278 Spring St, Hudson Square
Onassis Cultural Center
A rather well-kept Midtown secret, the Alexander S. Onassis Cultural Center is dedicated to Hellenic culture from antiquity to today, presenting works by established and emerging artists from Greece and beyond. Exhibitions range from modern Greek art to archaeological explorations from Ancient Greece, often including artifacts never before seen in the United States. Public programming includes lectures on topics like “The Immortality of Mortals” and “Waiting for the Barbarians,” as well as concerts, readings, symposia, theatrical performances, and film and documentary screenings.
Olympic Tower, 645 5th Ave, Midtown
Since its founding in 1968 by a group of artists, activists, and philanthropists, Harlem’s Studio Museum has been championing contemporary African American artists. In 1987 it became the first black or Latino institution to be accredited by the American Alliance of Museums, and its artist-in-residence program has nurtured and supported more than 100 artists of African or Latino descent, including Kehinde Wiley, Wangechi Mutu, Chakaia Booker, and many more. The museum’s collection comprises nearly 2,000 artworks, from sculptures to watercolors to photographs.
144 West 125th St, Harlem
$7 suggested; free on Sundays
Nearly 7,000 working-class immigrants once lived in the building that now houses the Tenement Museum, which was built in 1863. The museum offers tours of and talks at the tenement itself, which includes multimedia installations and actors in the restored apartments of Irish, Jewish, and Italian families, and businesses like a 1930s auctioneer and a turn-of-the-century sweatshop. The museum also offers walking tours around the neighborhood to learn about the food, culture, and architecture from a century ago.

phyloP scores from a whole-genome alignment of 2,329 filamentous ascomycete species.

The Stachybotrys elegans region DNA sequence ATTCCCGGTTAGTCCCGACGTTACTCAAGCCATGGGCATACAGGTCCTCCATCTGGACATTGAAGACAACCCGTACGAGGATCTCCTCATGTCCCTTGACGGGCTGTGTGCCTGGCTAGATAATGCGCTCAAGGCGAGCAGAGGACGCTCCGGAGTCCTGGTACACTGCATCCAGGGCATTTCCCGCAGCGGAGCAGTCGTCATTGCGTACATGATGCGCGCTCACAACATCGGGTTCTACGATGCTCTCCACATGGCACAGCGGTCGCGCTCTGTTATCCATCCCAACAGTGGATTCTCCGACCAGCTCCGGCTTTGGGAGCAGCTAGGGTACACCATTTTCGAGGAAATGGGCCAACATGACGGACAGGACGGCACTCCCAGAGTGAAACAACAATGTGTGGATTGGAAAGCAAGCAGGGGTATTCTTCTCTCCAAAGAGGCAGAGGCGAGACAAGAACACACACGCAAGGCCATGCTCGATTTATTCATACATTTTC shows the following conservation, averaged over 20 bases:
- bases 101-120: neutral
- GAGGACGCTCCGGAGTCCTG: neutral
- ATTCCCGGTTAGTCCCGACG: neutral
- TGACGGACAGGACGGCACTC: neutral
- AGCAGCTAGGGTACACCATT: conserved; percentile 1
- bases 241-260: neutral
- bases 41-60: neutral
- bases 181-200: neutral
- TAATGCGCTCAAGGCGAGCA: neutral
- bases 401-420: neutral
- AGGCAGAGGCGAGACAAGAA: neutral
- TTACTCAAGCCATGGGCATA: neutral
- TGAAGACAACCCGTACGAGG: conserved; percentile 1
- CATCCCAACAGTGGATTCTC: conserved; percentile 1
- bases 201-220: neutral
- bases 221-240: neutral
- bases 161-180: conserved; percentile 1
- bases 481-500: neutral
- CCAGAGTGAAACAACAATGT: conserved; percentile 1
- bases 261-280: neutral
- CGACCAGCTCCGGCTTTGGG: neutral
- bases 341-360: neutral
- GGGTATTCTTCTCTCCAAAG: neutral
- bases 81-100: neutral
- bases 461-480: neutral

103 Orchard St, Lower East Side
Treasures in the Trash Museum
One of the most fascinating “museums” on this list, Treasures in the Trash is the work of Nelson Molina, a retired sanitation worker who spent three decades rescuing the things New Yorkers throw away, from dishes to records to art to toys. Housed in a sanitation truck garage, the collection started as Molina’s attempt to liven up his corner of the locker room, and has grown over the years to include about 1,000 modern-day artifacts. Many of his coworkers began bringing him their finds, but Molina has the final say on which vintage war uniform, Buddha statue, or celebrity-signed boxing glove will be granted a place in the gallery.
343 East 99th St, East Harlem
by appointment only: firstname.lastname@example.org
The Troll Museum
A beautiful paean to eccentricity, the Troll Museum is the creation of LES “art star” Reverend Jen, a performer, author, filmmaker, and the proprietress of the long-running Anti-Slam, an open mic night for alternative and bizarre performance started in 1995, and the annual NSFW spectacle that is the Mr. Lower East Side Pageant. She started the Troll Museum in the early 2000s in her tiny apartment; the collection is now around 400 dolls, though Reverend Jen claims to have lost count. There’s a troll doll that’s three feet tall; troll piggy-banks and cupids; trolls in pastels, punk, and doctor outfits; sexy trolls, kitchy trolls, and even a haunted troll.
124 Orchard St, Lower East Side
by appointment only: call 212.560.7235
$3,000 suggested donation (lol)
All photos via the museums’ Instagram, Facebook, Pinterest accounts or websites